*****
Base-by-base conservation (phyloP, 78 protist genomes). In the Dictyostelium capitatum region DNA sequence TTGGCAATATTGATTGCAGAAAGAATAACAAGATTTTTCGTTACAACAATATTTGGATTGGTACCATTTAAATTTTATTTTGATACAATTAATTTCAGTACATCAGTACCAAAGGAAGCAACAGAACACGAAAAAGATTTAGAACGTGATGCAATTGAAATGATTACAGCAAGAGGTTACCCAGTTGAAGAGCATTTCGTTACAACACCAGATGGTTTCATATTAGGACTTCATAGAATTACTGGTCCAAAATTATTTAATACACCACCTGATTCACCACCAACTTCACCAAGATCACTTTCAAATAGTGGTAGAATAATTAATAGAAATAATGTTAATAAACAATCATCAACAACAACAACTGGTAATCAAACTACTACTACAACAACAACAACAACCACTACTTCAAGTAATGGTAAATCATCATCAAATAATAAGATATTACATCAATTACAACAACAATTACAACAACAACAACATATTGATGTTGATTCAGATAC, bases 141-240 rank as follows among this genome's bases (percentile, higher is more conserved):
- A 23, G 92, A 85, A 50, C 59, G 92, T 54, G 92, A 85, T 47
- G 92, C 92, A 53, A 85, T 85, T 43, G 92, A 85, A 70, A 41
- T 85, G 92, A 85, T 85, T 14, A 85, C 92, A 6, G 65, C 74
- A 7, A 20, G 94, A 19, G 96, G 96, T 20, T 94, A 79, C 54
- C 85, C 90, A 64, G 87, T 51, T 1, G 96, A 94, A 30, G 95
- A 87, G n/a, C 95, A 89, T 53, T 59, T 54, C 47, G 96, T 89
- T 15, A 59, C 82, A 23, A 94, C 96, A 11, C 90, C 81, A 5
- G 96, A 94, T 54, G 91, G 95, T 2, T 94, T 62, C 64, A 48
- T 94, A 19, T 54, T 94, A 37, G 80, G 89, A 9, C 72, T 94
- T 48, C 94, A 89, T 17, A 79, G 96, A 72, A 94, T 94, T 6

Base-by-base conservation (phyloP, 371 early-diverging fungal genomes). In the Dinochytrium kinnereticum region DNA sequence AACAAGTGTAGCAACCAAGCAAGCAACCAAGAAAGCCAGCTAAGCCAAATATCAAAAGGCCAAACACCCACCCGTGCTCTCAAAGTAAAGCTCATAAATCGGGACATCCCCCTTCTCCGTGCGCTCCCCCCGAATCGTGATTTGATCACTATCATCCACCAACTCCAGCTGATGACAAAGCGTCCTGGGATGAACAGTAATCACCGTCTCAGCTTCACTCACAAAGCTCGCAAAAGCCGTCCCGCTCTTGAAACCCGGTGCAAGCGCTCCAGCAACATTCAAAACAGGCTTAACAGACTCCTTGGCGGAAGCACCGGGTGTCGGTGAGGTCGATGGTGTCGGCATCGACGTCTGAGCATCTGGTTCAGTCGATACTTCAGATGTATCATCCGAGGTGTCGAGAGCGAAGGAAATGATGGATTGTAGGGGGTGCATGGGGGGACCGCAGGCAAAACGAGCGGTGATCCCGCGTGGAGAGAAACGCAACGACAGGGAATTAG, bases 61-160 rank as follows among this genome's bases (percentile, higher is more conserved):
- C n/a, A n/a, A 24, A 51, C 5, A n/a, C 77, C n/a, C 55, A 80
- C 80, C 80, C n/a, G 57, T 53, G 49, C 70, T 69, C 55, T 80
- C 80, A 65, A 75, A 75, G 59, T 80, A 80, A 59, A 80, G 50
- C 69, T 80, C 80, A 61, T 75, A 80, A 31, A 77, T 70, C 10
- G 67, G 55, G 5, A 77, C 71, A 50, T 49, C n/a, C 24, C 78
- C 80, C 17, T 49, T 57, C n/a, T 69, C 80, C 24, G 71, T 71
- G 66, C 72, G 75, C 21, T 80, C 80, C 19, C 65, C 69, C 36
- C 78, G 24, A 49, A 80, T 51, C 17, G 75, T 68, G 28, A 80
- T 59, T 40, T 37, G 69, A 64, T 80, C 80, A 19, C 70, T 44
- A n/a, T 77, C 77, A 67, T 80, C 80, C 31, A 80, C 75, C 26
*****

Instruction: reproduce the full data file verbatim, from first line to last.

Base-by-base conservation (phyloP, 78 protist genomes). In the Dictyostelium capitatum region DNA sequence TTGGCAATATTGATTGCAGAAAGAATAACAAGATTTTTCGTTACAACAATATTTGGATTGGTACCATTTAAATTTTATTTTGATACAATTAATTTCAGTACATCAGTACCAAAGGAAGCAACAGAACACGAAAAAGATTTAGAACGTGATGCAATTGAAATGATTACAGCAAGAGGTTACCCAGTTGAAGAGCATTTCGTTACAACACCAGATGGTTTCATATTAGGACTTCATAGAATTACTGGTCCAAAATTATTTAATACACCACCTGATTCACCACCAACTTCACCAAGATCACTTTCAAATAGTGGTAGAATAATTAATAGAAATAATGTTAATAAACAATCATCAACAACAACAACTGGTAATCAAACTACTACTACAACAACAACAACAACCACTACTTCAAGTAATGGTAAATCATCATCAAATAATAAGATATTACATCAATTACAACAACAATTACAACAACAACAACATATTGATGTTGATTCAGATAC, bases 141-240 rank as follows among this genome's bases (percentile, higher is more conserved):
- A 23, G 92, A 85, A 50, C 59, G 92, T 54, G 92, A 85, T 47
- G 92, C 92, A 53, A 85, T 85, T 43, G 92, A 85, A 70, A 41
- T 85, G 92, A 85, T 85, T 14, A 85, C 92, A 6, G 65, C 74
- A 7, A 20, G 94, A 19, G 96, G 96, T 20, T 94, A 79, C 54
- C 85, C 90, A 64, G 87, T 51, T 1, G 96, A 94, A 30, G 95
- A 87, G n/a, C 95, A 89, T 53, T 59, T 54, C 47, G 96, T 89
- T 15, A 59, C 82, A 23, A 94, C 96, A 11, C 90, C 81, A 5
- G 96, A 94, T 54, G 91, G 95, T 2, T 94, T 62, C 64, A 48
- T 94, A 19, T 54, T 94, A 37, G 80, G 89, A 9, C 72, T 94
- T 48, C 94, A 89, T 17, A 79, G 96, A 72, A 94, T 94, T 6

Base-by-base conservation (phyloP, 371 early-diverging fungal genomes). In the Dinochytrium kinnereticum region DNA sequence AACAAGTGTAGCAACCAAGCAAGCAACCAAGAAAGCCAGCTAAGCCAAATATCAAAAGGCCAAACACCCACCCGTGCTCTCAAAGTAAAGCTCATAAATCGGGACATCCCCCTTCTCCGTGCGCTCCCCCCGAATCGTGATTTGATCACTATCATCCACCAACTCCAGCTGATGACAAAGCGTCCTGGGATGAACAGTAATCACCGTCTCAGCTTCACTCACAAAGCTCGCAAAAGCCGTCCCGCTCTTGAAACCCGGTGCAAGCGCTCCAGCAACATTCAAAACAGGCTTAACAGACTCCTTGGCGGAAGCACCGGGTGTCGGTGAGGTCGATGGTGTCGGCATCGACGTCTGAGCATCTGGTTCAGTCGATACTTCAGATGTATCATCCGAGGTGTCGAGAGCGAAGGAAATGATGGATTGTAGGGGGTGCATGGGGGGACCGCAGGCAAAACGAGCGGTGATCCCGCGTGGAGAGAAACGCAACGACAGGGAATTAG, bases 61-160 rank as follows among this genome's bases (percentile, higher is more conserved):
- C n/a, A n/a, A 24, A 51, C 5, A n/a, C 77, C n/a, C 55, A 80
- C 80, C 80, C n/a, G 57, T 53, G 49, C 70, T 69, C 55, T 80
- C 80, A 65, A 75, A 75, G 59, T 80, A 80, A 59, A 80, G 50
- C 69, T 80, C 80, A 61, T 75, A 80, A 31, A 77, T 70, C 10
- G 67, G 55, G 5, A 77, C 71, A 50, T 49, C n/a, C 24, C 78
- C 80, C 17, T 49, T 57, C n/a, T 69, C 80, C 24, G 71, T 71
- G 66, C 72, G 75, C 21, T 80, C 80, C 19, C 65, C 69, C 36
- C 78, G 24, A 49, A 80, T 51, C 17, G 75, T 68, G 28, A 80
- T 59, T 40, T 37, G 69, A 64, T 80, C 80, A 19, C 70, T 44
- A n/a, T 77, C 77, A 67, T 80, C 80, C 31, A 80, C 75, C 26